For some time I’ve been fascinated, and increasingly frustrated, by Hollywood’s love affair with fathers. From the start, the film industry has been heavily invested in the assertion of patriarchal authority, generally by portraying fathers as the ultimate source of benevolence, wisdom, and social cohesion. Since the eighties, though, the theme has shifted somewhat: fathers are frequently portrayed as two-bit bums, scoundrels, even monsters who ultimately, through some life-transforming experience usually involving time spent with annoying young children, become icons of fatherliness. It’s as if all the contemporary concerns about “deadbeat dads,” the degradation of the male role in minority communities, and other indications of patriarchal fault lines in the culture are being enacted and then wished away through the magic of the movies.
I was thinking about this when I watched the latest movie on our Blockbuster queue, “The Game Plan.” It’s about a self-centered quarterback who discovers he has an insufferably cute eight-year-old daughter by a previous marriage; inevitably, this egomaniac (played by Dwayne “The Rock” Johnson) becomes a model parent, the kind of guy who’d give up a $25 million endorsement to spend an afternoon with his little girl. It’s the same plot, all else being equal, of half the films on my bookshelf: “A Night at the Museum,” “Shrek 4,” “Jurassic Park” (parts 1 and 2), “War of the Worlds,” “Big Daddy,” “Tron: Legacy,” “Despicable Me,” even, for God’s sake, “The Simpsons Movie.” Granted, that last one plays some riffs on the theme, but unless my DVD collection is wildly out of step with the rest of the nation, this appears to be a trend.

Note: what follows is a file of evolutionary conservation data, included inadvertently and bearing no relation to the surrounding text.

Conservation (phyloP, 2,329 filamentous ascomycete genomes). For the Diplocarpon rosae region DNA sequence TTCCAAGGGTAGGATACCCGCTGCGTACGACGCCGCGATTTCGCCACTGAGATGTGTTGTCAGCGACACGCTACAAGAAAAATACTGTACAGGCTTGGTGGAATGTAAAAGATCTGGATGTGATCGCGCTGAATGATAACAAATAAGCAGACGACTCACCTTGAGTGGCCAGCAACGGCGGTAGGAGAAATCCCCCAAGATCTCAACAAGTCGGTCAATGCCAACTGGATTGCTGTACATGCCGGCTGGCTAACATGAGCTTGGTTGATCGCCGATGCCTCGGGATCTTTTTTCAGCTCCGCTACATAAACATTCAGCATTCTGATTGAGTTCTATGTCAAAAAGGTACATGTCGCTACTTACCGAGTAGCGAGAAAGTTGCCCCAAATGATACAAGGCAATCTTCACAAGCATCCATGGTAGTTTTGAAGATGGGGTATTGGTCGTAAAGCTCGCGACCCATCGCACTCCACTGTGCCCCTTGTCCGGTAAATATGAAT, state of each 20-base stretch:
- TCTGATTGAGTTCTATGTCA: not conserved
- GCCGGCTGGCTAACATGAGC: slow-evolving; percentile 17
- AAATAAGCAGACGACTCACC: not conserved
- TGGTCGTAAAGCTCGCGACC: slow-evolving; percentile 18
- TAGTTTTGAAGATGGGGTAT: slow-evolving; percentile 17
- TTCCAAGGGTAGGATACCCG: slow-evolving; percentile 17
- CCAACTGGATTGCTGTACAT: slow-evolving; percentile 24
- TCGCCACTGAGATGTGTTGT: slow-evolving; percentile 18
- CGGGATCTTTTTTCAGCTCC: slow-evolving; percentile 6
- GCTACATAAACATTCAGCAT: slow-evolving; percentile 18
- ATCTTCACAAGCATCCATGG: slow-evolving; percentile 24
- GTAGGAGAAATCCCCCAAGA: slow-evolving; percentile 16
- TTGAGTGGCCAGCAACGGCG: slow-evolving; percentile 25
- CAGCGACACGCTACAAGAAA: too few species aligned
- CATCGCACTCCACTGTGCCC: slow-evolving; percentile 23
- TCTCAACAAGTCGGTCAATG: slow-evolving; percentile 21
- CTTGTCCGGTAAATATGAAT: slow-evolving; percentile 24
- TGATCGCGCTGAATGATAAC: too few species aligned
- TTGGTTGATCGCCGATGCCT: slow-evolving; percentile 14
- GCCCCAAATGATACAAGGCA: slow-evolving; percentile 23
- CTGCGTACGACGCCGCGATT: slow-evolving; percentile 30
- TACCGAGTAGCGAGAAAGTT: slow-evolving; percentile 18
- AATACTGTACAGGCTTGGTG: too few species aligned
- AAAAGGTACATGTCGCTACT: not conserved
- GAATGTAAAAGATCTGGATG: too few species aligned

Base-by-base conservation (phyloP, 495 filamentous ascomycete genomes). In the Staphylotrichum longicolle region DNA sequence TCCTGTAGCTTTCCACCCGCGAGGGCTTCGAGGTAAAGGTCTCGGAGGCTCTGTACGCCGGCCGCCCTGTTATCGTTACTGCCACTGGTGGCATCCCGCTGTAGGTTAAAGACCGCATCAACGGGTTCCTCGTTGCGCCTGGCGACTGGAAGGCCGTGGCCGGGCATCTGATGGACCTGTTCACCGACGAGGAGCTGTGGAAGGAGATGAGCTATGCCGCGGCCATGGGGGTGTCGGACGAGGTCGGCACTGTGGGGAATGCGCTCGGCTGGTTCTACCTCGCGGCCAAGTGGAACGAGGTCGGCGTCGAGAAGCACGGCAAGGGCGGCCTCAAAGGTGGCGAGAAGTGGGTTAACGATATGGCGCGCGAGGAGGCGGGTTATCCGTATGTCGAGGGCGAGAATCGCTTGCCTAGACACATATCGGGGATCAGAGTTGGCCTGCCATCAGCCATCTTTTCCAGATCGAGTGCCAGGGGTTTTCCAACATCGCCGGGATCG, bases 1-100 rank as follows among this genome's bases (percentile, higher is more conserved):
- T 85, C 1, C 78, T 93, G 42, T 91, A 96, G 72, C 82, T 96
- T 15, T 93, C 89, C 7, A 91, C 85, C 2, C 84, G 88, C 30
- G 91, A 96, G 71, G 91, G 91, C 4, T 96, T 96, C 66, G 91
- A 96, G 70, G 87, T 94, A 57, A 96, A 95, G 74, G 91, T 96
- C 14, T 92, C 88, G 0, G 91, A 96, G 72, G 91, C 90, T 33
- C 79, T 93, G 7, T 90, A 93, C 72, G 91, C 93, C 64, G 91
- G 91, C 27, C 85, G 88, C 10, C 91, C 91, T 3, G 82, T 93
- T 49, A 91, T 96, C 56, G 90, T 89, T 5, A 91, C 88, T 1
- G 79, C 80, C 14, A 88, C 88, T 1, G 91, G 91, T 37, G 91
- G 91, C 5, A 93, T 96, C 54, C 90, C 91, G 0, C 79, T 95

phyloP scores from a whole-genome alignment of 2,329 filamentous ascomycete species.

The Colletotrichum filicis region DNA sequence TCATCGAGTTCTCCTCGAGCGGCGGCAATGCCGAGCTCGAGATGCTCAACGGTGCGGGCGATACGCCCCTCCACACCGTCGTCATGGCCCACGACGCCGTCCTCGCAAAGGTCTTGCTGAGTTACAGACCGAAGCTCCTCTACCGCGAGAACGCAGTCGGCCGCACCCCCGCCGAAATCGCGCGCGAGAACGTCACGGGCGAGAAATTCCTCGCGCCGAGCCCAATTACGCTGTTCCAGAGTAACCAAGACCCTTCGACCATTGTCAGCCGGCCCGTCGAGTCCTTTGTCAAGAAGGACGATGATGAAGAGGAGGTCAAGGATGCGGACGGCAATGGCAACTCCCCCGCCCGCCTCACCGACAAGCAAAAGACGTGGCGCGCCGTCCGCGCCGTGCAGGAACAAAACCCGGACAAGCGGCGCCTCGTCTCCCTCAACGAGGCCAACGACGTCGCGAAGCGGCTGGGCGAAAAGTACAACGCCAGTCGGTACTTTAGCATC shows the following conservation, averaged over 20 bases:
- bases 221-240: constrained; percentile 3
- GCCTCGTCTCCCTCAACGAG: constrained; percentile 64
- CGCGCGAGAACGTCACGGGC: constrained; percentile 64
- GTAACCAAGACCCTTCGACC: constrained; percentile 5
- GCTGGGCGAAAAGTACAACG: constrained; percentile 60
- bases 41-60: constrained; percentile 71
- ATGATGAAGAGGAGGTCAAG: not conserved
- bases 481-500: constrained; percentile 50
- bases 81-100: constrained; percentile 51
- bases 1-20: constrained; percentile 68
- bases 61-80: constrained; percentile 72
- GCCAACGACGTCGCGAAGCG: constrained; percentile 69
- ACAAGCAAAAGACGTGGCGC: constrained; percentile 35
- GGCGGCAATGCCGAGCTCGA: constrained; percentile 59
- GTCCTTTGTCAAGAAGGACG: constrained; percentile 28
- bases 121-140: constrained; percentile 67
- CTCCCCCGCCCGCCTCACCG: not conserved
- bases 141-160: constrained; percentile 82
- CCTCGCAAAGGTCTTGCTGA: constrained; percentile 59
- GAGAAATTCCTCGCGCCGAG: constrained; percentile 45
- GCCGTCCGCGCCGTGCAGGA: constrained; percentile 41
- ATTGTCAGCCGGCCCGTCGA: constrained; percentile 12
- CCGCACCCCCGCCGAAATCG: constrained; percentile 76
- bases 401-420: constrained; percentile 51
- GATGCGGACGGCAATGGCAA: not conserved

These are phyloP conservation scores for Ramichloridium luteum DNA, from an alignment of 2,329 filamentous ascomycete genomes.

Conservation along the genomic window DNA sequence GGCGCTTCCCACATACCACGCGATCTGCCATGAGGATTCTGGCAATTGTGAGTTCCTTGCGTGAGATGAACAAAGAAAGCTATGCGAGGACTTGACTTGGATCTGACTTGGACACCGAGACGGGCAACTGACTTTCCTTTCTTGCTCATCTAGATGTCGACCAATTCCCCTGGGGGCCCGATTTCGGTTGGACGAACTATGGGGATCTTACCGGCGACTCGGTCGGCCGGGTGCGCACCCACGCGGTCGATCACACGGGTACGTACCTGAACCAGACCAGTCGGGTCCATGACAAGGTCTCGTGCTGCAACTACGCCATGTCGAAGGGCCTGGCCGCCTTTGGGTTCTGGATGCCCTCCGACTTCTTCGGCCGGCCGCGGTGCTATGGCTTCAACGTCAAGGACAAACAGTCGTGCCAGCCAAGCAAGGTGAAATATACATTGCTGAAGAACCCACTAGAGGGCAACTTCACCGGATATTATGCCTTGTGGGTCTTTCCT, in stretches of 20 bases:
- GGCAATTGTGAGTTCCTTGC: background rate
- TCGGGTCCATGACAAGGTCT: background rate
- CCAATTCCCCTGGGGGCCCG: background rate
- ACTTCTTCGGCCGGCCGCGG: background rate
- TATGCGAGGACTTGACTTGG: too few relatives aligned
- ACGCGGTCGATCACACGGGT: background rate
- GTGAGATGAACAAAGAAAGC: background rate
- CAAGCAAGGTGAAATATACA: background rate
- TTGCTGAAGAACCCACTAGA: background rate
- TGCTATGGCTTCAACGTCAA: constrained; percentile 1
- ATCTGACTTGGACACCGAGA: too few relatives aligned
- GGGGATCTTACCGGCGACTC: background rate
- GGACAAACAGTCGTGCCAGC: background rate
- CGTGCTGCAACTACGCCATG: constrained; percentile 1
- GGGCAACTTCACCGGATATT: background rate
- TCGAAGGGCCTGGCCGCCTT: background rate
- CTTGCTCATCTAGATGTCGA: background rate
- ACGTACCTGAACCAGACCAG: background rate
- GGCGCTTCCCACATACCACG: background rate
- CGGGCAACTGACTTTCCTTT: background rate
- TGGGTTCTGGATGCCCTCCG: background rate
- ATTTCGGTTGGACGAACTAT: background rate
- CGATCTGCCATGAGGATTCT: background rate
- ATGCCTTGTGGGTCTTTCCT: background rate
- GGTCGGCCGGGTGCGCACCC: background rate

I’m a dad. I’m a pretty good dad, if I do say so myself. I spend tons of time with my kids, read to them, play with them, support them, encourage them, hug them, tell them I love them; I don’t ignore them, abuse them, demean them, deny them. But I’m also human, and I do have to balance my own needs with theirs; I can’t always put aside everything for them or find complete and total fulfillment in them. This makes me, according to Hollywood, a Bad Dad. So I’ve got to be whipped into shape, subjected to an endless barrage of reminders that Dads are the rock (“The Rock”) upon which civilization rests and without which it would crumble. I’ve got to be treated to the Hollywood obsession with simultaneously glorifying and demonizing Dads, fingering them as failures unless they live up to an unrealistic ideal every moment of their lives.
Maybe I’m just watching the wrong movies. But then, there is no film of which I’m aware called “Mother Knows Best.”